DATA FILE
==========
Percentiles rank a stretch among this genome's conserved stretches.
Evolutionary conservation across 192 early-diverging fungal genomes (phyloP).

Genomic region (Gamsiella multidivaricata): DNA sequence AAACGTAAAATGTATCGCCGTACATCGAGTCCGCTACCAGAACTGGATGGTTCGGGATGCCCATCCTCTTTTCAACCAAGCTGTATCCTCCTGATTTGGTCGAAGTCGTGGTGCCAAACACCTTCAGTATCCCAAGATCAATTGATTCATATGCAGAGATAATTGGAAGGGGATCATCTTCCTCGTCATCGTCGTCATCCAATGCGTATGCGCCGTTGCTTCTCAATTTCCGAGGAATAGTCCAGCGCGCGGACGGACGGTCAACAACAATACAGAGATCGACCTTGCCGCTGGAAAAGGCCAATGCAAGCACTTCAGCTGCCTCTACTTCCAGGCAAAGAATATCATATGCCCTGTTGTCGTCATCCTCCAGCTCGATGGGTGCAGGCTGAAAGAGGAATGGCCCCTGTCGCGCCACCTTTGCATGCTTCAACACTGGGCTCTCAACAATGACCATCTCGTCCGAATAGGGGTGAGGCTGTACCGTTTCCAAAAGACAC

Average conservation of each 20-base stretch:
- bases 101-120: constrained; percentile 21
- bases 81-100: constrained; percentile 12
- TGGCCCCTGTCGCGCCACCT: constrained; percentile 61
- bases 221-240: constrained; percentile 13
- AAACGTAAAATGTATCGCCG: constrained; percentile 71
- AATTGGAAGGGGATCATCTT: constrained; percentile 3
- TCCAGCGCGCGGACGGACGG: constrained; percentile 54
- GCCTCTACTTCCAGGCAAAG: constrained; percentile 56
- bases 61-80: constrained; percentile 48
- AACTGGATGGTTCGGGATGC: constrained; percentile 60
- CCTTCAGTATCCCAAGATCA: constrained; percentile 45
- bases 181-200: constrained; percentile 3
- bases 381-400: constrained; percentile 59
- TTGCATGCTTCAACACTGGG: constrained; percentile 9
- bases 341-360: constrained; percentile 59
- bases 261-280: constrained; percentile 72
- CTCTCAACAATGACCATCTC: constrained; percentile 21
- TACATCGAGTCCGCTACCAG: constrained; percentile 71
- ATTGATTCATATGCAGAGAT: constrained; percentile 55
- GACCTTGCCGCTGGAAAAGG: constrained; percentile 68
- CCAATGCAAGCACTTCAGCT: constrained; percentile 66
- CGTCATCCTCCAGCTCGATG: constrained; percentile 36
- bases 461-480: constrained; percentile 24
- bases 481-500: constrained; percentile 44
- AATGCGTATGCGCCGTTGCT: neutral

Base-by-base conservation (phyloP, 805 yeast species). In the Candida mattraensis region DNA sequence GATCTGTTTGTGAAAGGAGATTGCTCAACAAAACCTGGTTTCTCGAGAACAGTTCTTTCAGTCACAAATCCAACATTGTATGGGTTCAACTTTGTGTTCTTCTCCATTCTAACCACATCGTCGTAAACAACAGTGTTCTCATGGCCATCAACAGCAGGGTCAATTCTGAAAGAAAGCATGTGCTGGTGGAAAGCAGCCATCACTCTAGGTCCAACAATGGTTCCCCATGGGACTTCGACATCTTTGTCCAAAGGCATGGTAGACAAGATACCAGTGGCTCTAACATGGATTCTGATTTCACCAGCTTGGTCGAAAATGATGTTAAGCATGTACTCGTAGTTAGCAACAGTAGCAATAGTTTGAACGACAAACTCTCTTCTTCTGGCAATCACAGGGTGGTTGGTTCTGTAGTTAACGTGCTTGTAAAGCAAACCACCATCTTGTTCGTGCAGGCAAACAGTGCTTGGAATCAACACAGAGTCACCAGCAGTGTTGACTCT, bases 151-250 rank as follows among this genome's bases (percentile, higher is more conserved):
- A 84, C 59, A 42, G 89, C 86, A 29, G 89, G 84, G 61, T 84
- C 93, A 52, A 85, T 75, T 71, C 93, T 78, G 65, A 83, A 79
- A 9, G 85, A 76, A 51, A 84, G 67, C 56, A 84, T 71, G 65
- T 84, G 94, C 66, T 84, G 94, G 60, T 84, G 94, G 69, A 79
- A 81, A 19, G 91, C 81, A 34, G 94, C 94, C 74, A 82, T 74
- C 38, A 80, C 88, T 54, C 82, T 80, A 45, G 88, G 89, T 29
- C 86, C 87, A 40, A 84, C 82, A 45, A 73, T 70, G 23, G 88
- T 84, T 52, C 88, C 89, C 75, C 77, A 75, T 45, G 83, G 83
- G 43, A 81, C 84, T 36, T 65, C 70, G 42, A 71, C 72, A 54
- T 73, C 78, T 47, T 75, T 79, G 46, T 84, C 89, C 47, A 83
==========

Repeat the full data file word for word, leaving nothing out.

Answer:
Percentiles rank a stretch among this genome's conserved stretches.
Evolutionary conservation across 192 early-diverging fungal genomes (phyloP).

Genomic region (Gamsiella multidivaricata): DNA sequence AAACGTAAAATGTATCGCCGTACATCGAGTCCGCTACCAGAACTGGATGGTTCGGGATGCCCATCCTCTTTTCAACCAAGCTGTATCCTCCTGATTTGGTCGAAGTCGTGGTGCCAAACACCTTCAGTATCCCAAGATCAATTGATTCATATGCAGAGATAATTGGAAGGGGATCATCTTCCTCGTCATCGTCGTCATCCAATGCGTATGCGCCGTTGCTTCTCAATTTCCGAGGAATAGTCCAGCGCGCGGACGGACGGTCAACAACAATACAGAGATCGACCTTGCCGCTGGAAAAGGCCAATGCAAGCACTTCAGCTGCCTCTACTTCCAGGCAAAGAATATCATATGCCCTGTTGTCGTCATCCTCCAGCTCGATGGGTGCAGGCTGAAAGAGGAATGGCCCCTGTCGCGCCACCTTTGCATGCTTCAACACTGGGCTCTCAACAATGACCATCTCGTCCGAATAGGGGTGAGGCTGTACCGTTTCCAAAAGACAC

Average conservation of each 20-base stretch:
- bases 101-120: constrained; percentile 21
- bases 81-100: constrained; percentile 12
- TGGCCCCTGTCGCGCCACCT: constrained; percentile 61
- bases 221-240: constrained; percentile 13
- AAACGTAAAATGTATCGCCG: constrained; percentile 71
- AATTGGAAGGGGATCATCTT: constrained; percentile 3
- TCCAGCGCGCGGACGGACGG: constrained; percentile 54
- GCCTCTACTTCCAGGCAAAG: constrained; percentile 56
- bases 61-80: constrained; percentile 48
- AACTGGATGGTTCGGGATGC: constrained; percentile 60
- CCTTCAGTATCCCAAGATCA: constrained; percentile 45
- bases 181-200: constrained; percentile 3
- bases 381-400: constrained; percentile 59
- TTGCATGCTTCAACACTGGG: constrained; percentile 9
- bases 341-360: constrained; percentile 59
- bases 261-280: constrained; percentile 72
- CTCTCAACAATGACCATCTC: constrained; percentile 21
- TACATCGAGTCCGCTACCAG: constrained; percentile 71
- ATTGATTCATATGCAGAGAT: constrained; percentile 55
- GACCTTGCCGCTGGAAAAGG: constrained; percentile 68
- CCAATGCAAGCACTTCAGCT: constrained; percentile 66
- CGTCATCCTCCAGCTCGATG: constrained; percentile 36
- bases 461-480: constrained; percentile 24
- bases 481-500: constrained; percentile 44
- AATGCGTATGCGCCGTTGCT: neutral

Base-by-base conservation (phyloP, 805 yeast species). In the Candida mattraensis region DNA sequence GATCTGTTTGTGAAAGGAGATTGCTCAACAAAACCTGGTTTCTCGAGAACAGTTCTTTCAGTCACAAATCCAACATTGTATGGGTTCAACTTTGTGTTCTTCTCCATTCTAACCACATCGTCGTAAACAACAGTGTTCTCATGGCCATCAACAGCAGGGTCAATTCTGAAAGAAAGCATGTGCTGGTGGAAAGCAGCCATCACTCTAGGTCCAACAATGGTTCCCCATGGGACTTCGACATCTTTGTCCAAAGGCATGGTAGACAAGATACCAGTGGCTCTAACATGGATTCTGATTTCACCAGCTTGGTCGAAAATGATGTTAAGCATGTACTCGTAGTTAGCAACAGTAGCAATAGTTTGAACGACAAACTCTCTTCTTCTGGCAATCACAGGGTGGTTGGTTCTGTAGTTAACGTGCTTGTAAAGCAAACCACCATCTTGTTCGTGCAGGCAAACAGTGCTTGGAATCAACACAGAGTCACCAGCAGTGTTGACTCT, bases 151-250 rank as follows among this genome's bases (percentile, higher is more conserved):
- A 84, C 59, A 42, G 89, C 86, A 29, G 89, G 84, G 61, T 84
- C 93, A 52, A 85, T 75, T 71, C 93, T 78, G 65, A 83, A 79
- A 9, G 85, A 76, A 51, A 84, G 67, C 56, A 84, T 71, G 65
- T 84, G 94, C 66, T 84, G 94, G 60, T 84, G 94, G 69, A 79
- A 81, A 19, G 91, C 81, A 34, G 94, C 94, C 74, A 82, T 74
- C 38, A 80, C 88, T 54, C 82, T 80, A 45, G 88, G 89, T 29
- C 86, C 87, A 40, A 84, C 82, A 45, A 73, T 70, G 23, G 88
- T 84, T 52, C 88, C 89, C 75, C 77, A 75, T 45, G 83, G 83
- G 43, A 81, C 84, T 36, T 65, C 70, G 42, A 71, C 72, A 54
- T 73, C 78, T 47, T 75, T 79, G 46, T 84, C 89, C 47, A 83